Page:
- Eric S.: My Birds/Wildlife (external link) (7D MkII/5D IV, Canon 10-22 f/3.5-4.5, Canon 24-105L f/4 IS, Canon 70-200L f/2.8 IS MkII, Canon 100-400L f/4.5-5.6 IS I/II)
"The easiest way to improve your photos is to adjust the loose nut between the shutter release and the ground."

  
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BigAl007
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Apr 05, 2016 16:31 |  #7

Snydremark wrote in post #17961711 (external link)
Lightroom is for developing digital photos and organizing them; whereas PS is *really* for creating digital content. For most use, like your described usage, LR is fine.

The biggest con to the CC stuff, and primary reason I stick with the download/standalone version of Lightroom is that I don't always have internet access when/where I am editing.

Overall, LR works quite well and with the plugins available for it now, does 90% of the things even power users do in PS. I've been using LR since its inception, and even after nabbing a SMOKING deal on PS a few years back, haven't found a need to migrate.

You know that you only have to connect LR to check it's licence every 30 days, and I believe that there is a way to extend that to some degree. That is for the monthly payment. Do the year in advance, which perversely is, at least here in the UK, a few pence dearer than the monthly option, and you only have to phone home every 90 days. Using the not always connected to the net argument is really a non flyer. I'm not suggesting that there are not good reasons to stay with a perpetual licence model for many users, but the internet connection availability is not really one of them.

Alan


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My new Aviation images blog site (external link)

  
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ksbal
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Post edited over 3 years ago by ksbal.
     
Apr 05, 2016 17:02 |  #8

90% of what I do is done in LR. There is most of what you need, including batch editing an exporting, watermarking, heck there is stuff in there I still don't know about after 5+ years on it. You can do quite a bit of skin editing, split toning, and many other features that are present in PSCC.

When I need to pixel manipulate, I find that Photoshop Elements is plenty good enough for my needs. So I'm not spending a ton and getting my needs met.


Godox/Flashpoint r2 system, plus some canon stuff.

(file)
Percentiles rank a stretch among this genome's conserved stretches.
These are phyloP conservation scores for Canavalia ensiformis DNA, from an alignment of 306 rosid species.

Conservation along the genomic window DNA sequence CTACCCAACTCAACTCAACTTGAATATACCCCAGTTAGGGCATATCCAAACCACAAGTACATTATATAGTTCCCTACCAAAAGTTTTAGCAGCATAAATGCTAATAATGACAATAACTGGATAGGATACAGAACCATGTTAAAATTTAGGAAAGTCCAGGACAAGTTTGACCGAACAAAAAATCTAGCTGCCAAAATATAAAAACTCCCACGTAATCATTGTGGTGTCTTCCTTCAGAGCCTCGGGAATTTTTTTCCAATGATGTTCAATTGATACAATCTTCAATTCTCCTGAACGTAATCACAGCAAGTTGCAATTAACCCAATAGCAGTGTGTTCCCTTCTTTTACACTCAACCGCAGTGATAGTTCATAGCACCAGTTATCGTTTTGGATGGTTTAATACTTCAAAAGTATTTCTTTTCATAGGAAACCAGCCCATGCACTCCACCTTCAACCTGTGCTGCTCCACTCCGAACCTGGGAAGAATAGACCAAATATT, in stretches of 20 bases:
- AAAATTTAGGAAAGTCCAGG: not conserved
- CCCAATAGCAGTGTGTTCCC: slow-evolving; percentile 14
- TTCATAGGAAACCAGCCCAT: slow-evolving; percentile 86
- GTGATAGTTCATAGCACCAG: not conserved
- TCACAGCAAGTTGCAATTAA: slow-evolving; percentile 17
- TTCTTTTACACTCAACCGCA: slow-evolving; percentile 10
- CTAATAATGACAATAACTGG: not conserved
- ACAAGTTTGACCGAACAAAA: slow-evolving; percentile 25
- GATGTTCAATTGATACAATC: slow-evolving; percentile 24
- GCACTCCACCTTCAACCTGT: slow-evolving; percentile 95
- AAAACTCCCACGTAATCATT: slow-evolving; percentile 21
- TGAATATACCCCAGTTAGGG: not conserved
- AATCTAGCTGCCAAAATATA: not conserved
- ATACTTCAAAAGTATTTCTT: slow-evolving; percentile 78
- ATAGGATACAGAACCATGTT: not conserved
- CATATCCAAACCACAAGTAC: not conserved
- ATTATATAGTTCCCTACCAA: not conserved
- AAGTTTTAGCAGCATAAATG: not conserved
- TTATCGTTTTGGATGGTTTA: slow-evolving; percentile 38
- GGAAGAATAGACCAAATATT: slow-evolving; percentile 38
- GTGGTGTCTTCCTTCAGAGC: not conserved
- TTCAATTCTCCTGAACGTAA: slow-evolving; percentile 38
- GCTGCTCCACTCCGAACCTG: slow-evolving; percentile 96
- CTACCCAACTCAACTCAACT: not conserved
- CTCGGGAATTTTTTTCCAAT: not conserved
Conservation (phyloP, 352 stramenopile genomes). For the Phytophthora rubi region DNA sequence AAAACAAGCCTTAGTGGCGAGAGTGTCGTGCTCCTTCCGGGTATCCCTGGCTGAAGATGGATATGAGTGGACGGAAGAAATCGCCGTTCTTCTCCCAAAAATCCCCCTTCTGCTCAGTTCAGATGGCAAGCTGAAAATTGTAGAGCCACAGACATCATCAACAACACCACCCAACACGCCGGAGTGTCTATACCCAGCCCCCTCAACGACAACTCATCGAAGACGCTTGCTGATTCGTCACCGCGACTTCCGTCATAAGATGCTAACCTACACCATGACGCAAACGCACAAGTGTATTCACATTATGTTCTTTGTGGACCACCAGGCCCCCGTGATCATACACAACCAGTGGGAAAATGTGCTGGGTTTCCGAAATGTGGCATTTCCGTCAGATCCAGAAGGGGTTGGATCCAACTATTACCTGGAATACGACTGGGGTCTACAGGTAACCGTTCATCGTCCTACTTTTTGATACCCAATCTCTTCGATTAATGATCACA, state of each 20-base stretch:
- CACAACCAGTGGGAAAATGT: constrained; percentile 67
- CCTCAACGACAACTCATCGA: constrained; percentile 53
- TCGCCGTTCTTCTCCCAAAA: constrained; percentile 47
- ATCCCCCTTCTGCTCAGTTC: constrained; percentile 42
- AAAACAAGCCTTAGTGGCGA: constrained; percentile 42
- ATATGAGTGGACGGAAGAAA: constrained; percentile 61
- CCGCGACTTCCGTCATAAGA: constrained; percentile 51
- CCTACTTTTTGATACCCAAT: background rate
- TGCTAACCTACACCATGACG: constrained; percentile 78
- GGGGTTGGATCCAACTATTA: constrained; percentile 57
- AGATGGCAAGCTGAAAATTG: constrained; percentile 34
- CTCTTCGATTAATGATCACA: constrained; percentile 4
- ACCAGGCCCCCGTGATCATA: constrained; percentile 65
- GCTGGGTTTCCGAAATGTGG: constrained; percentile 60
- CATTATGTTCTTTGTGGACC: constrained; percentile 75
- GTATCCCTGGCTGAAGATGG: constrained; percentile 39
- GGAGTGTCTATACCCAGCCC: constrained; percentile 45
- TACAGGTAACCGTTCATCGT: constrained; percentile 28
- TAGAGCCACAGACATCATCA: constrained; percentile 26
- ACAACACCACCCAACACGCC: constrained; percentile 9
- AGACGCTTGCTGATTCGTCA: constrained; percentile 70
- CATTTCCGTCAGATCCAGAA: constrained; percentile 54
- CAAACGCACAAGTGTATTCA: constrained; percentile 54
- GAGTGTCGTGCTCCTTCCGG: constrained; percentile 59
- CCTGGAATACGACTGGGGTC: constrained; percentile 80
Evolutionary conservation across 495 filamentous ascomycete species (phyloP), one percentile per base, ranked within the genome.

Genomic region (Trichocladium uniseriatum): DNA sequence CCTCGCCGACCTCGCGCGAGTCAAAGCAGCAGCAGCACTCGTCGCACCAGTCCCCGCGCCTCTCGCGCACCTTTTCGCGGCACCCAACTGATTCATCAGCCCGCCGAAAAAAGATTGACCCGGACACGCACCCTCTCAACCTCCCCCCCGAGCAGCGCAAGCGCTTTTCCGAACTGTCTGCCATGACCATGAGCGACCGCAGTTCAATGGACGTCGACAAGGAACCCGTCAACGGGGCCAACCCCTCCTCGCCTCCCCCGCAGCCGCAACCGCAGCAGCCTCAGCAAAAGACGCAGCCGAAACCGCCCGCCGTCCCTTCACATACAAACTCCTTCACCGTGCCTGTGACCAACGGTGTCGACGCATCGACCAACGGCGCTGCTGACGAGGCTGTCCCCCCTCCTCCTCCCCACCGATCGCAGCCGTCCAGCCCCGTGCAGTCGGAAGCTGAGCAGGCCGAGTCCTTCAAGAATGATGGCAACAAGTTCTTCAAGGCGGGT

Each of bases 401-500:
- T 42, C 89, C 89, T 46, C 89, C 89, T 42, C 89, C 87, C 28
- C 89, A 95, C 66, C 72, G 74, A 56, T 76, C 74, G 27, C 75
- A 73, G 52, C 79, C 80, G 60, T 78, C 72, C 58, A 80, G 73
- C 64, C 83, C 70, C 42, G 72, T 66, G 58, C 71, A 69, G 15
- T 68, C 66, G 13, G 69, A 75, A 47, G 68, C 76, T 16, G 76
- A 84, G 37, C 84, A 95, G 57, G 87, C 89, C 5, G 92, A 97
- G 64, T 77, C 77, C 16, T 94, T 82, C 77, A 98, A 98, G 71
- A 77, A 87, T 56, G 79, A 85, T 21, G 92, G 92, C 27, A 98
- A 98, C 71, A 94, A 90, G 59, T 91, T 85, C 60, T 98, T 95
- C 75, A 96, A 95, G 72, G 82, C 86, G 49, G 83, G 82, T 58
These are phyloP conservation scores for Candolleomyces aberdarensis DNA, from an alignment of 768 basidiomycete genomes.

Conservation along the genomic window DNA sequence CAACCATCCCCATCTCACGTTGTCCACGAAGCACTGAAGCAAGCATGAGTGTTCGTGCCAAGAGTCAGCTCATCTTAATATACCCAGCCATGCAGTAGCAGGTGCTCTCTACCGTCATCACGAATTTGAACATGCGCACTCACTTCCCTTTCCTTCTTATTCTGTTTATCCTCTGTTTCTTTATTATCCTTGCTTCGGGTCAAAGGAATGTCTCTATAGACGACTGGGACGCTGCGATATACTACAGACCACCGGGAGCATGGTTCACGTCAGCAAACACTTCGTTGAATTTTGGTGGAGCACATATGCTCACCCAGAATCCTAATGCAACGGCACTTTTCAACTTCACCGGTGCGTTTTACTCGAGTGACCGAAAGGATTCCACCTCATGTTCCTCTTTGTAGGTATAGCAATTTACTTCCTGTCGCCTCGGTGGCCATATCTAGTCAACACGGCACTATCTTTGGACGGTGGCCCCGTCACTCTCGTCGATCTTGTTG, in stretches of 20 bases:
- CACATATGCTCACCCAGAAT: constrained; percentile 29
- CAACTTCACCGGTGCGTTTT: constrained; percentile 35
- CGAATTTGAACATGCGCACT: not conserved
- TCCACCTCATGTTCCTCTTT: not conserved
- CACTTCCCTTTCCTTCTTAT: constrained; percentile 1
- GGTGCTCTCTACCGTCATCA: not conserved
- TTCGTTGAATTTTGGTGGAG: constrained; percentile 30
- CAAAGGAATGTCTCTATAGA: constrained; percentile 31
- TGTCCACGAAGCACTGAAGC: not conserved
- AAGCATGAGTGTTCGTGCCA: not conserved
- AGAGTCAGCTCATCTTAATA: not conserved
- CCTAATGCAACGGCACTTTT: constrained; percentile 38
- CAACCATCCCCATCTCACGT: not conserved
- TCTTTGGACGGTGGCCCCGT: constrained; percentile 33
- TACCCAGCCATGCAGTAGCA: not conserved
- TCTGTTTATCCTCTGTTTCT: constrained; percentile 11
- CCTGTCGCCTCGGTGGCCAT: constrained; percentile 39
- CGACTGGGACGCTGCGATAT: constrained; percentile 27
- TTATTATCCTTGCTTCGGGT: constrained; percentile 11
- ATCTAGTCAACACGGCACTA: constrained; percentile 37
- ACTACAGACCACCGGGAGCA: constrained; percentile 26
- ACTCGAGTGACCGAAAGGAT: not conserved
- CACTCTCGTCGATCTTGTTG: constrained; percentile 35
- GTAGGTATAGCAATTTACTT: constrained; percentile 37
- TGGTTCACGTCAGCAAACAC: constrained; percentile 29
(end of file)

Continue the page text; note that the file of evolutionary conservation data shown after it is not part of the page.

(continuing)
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Snydremark
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Apr 05, 2016 17:05 |  #9

BigAl007 wrote in post #17961901 (external link)
You know that you only have to connect LR to check it's licence every 30 days, and I believe that there is a way to extend that to some degree. That is for the monthly payment. Do the year in advance, which perversely is, at least here in the UK, a few pence dearer than the monthly option, and you only have to phone home every 90 days. Using the not always connected to the net argument is really a non flyer. I'm not suggesting that there are not good reasons to stay with a perpetual licence model for many users, but the internet connection availability is not really one of them.

Alan

Nope; didn't know that...thanks!


- Eric S.: My Birds/Wildlife (external link) (7D MkII/5D IV, Canon 10-22 f/3.5-4.5, Canon 24-105L f/4 IS, Canon 70-200L f/2.8 IS MkII, Canon 100-400L f/4.5-5.6 IS I/II)
"The easiest way to improve your photos is to adjust the loose nut between the shutter release and the ground."

  
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Reservoir ­ Dog
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Apr 06, 2016 00:18 |  #10

Just look at my signature, between the online and the desktop/download, there is more than 250 FREEWARES

If you like a lightroom alike recently Polarr (external link) has made a desktop freeware to download and it does RAW file too, try it !! and when you start the software polarr guide you in the beginning ;) it is perfect for the beginner who do not want to spend time in learning a new software.
the paid version cost only $19.99 has the local and radial adjustment over the free version (in case that later you might want it).


150 Free online photos editing application (external link) / 100 Free Desktop Photo Editor Software (external link) / Free Photography eBooks (external link) / My photography blog (external link)

  
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bildeb0rg
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Apr 06, 2016 05:08 |  #11

These days if you carry a camera you must be a "'shop guru" and therefore can "fix" every physical defect under the sun. The reality is you will need to do a bit of cropping, resizing, cloning/removal of objects on a regular basis. I would suggest you give both lightroom and dpp a solid shot at doing the above and pick one. If you prefer lightroom buy the stand alone version, you're unlikely to need an upgrade for years.